Volume 40, Issue 6 June 2005
Incurable ... Irrefutable ... Immutable:
The Laws of Contract Glazing
by Lyle R. Hill
We are now half way through the first decade of the new millennium. And, as predicted, the rate of change that we encounter on a daily basis has reached a speed most would not have thought possible. And our industry has not been missed either. Certainly, we’ve had technological advances and many new products. People, especially those who wield influence within the industry, have changed. But at the same time, it’s hard to escape the somewhat haunting truth of the old adage that says, “the more things change, the more they stay the same.” And, unfortunately, I believe the Laws of Contract Glazing are destined to never change!
The Law of Consultancy: The length of time an individual has been a consultant is directly proportional to the distance between that person and reality.
The First Law of Value Engineering: The profit potential of any given job is inversely proportional to the number of value engineering ideas a given bidder provides.
The Second Law of Value Engineering: The better your value engineering idea, the sooner it will be shared with your competitors.
The Law of Architectural Acuteness: The likelihood that an architect knows what he wants is 3 in 100; the likelihood that an architect is able to adequately communicate what he wants is 1 in 100; the likelihood that an architect will blame you when he doesn’t get what he thinks he wanted is 100 in 100.
The Law of Cost Appropriation: The architect’s fee on a given project is inversely proportionate to the quality of the drawings and specifications that he or she will produce for the job.
The Rule of Availability: The greater the architect’s resistance to a product substitution, the greater the likelihood that the specified product has been discontinued … in many cases for several years.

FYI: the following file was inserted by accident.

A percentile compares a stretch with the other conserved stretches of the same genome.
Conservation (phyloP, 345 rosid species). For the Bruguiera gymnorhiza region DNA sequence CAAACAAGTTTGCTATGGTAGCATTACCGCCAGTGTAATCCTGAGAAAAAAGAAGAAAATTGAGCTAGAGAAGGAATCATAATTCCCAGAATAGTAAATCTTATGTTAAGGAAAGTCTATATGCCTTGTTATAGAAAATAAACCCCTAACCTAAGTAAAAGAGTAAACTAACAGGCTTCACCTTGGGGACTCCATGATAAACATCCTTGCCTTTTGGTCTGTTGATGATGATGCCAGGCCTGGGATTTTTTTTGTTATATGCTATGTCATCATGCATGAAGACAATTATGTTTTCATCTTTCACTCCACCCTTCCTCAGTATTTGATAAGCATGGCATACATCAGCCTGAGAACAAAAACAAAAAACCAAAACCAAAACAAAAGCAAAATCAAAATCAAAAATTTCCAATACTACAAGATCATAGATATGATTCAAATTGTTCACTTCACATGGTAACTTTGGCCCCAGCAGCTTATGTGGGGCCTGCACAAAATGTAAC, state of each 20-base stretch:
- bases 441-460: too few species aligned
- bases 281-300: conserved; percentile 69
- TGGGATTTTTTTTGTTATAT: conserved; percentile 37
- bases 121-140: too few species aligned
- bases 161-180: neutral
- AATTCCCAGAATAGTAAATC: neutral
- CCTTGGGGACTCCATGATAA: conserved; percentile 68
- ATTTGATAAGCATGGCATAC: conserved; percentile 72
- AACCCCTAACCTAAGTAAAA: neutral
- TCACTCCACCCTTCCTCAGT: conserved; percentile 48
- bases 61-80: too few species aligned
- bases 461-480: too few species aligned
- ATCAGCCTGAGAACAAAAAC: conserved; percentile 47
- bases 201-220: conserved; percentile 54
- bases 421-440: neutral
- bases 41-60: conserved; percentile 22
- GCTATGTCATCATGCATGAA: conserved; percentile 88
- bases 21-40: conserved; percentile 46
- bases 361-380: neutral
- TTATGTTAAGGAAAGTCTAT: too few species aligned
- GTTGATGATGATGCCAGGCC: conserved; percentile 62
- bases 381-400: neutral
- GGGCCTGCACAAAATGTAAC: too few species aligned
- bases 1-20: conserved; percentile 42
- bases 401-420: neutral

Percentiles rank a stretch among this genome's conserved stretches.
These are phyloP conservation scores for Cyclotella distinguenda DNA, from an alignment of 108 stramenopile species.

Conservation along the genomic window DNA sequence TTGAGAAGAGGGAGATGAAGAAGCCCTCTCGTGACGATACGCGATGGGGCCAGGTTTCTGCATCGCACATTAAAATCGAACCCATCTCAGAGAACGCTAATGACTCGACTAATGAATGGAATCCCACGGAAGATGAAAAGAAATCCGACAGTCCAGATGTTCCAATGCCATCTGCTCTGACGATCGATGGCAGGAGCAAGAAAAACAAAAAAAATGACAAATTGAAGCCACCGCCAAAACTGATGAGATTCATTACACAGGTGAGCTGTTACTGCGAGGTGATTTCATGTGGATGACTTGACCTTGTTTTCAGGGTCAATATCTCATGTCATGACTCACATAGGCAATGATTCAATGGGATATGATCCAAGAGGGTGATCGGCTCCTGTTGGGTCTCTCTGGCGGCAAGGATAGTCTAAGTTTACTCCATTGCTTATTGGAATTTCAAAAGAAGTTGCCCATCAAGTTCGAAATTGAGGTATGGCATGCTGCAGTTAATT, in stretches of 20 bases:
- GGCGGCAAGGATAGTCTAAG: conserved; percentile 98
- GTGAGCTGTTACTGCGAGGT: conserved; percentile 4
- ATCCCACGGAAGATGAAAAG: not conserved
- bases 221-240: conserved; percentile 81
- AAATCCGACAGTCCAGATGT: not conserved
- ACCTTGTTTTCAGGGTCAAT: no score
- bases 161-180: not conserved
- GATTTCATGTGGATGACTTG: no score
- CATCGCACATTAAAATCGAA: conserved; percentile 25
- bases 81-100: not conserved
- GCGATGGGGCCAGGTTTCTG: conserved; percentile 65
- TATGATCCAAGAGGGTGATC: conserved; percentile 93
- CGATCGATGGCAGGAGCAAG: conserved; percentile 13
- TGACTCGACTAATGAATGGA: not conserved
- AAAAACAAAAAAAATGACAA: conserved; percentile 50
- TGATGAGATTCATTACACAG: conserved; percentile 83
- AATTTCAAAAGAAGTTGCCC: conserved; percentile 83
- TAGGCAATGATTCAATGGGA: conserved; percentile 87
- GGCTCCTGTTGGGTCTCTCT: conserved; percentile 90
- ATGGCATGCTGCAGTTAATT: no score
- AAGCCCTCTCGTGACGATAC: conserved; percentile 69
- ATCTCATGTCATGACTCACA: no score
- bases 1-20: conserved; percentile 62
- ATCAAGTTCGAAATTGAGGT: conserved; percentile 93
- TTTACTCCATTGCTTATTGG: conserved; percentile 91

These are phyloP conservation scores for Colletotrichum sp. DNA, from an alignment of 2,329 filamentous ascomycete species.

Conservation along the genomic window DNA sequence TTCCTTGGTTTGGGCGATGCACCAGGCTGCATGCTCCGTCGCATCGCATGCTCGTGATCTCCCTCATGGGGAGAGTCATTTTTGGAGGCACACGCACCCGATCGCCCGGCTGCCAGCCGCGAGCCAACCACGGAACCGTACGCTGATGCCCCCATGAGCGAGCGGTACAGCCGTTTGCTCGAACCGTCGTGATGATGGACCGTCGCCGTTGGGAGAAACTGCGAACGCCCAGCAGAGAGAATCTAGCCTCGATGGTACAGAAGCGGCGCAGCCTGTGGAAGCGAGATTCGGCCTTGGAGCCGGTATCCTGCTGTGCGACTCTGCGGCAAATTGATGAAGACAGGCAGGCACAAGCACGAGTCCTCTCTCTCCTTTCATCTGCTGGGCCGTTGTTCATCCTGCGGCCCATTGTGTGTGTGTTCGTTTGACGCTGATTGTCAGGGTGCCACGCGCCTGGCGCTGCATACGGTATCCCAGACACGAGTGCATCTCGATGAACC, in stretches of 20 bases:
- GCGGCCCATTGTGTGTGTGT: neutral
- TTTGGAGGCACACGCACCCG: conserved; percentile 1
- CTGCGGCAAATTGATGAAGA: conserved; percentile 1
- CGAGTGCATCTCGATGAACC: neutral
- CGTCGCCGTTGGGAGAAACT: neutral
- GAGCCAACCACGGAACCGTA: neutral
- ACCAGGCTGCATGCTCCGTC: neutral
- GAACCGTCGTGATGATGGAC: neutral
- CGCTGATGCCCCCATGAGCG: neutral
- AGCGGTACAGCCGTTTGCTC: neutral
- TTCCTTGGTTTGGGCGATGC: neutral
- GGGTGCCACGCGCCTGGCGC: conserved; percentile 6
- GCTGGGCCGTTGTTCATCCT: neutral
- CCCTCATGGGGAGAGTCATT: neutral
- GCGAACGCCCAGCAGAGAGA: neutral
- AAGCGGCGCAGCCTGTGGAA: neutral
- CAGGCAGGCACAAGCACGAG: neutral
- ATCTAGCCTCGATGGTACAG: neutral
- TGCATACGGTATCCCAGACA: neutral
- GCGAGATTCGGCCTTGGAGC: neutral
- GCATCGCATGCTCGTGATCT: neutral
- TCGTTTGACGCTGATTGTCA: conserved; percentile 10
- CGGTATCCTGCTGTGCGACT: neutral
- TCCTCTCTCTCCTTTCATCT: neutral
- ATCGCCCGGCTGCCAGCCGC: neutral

The Sales Rep Axiom: The likelihood that any insider information or rumor told to you by a sales rep is true is approximately 38.92 percent. On a day when the rep in question is trying to get an order from you, the probability is 12.73 percent.
The Law of Obsolescence: The likelihood that a specified high-performance glass product has been discontinued is directly proportional to the amount of time and money its manufacturer spent marketing the product.
The Low-Bid Hypothesis: You will never be told you are the low bidder, even when you are the only bidder.
The Low-Bidder’s Dilemma: Never accept a contract on a job where you were the low bidder unless you were the only bidder.
The Law of Culpability: When a problem of any kind arises on a job of any type or size, the architect will blame the glazing contractor, the general contractor will blame the glazing contractor, the owner’s consultant will blame the glazing contractor and, in an effort to improve his odds of getting paid on the job, the glazing contractor will even blame himself.
The Culpability Corollary: When things go really well on a job, the architect will claim all of the credit, the owner’s consultant will claim all of the credit and the general contractor will ask the glazing contractor for a price reduction. Thinking that it will somehow speed payments to him, the glazing contractor will apologize for things going so well … and cut his price.
The Law of Futility: It will never change. It will never get better.
Lyle R. Hill is president of MTH Industries of Chicago. firstname.lastname@example.org
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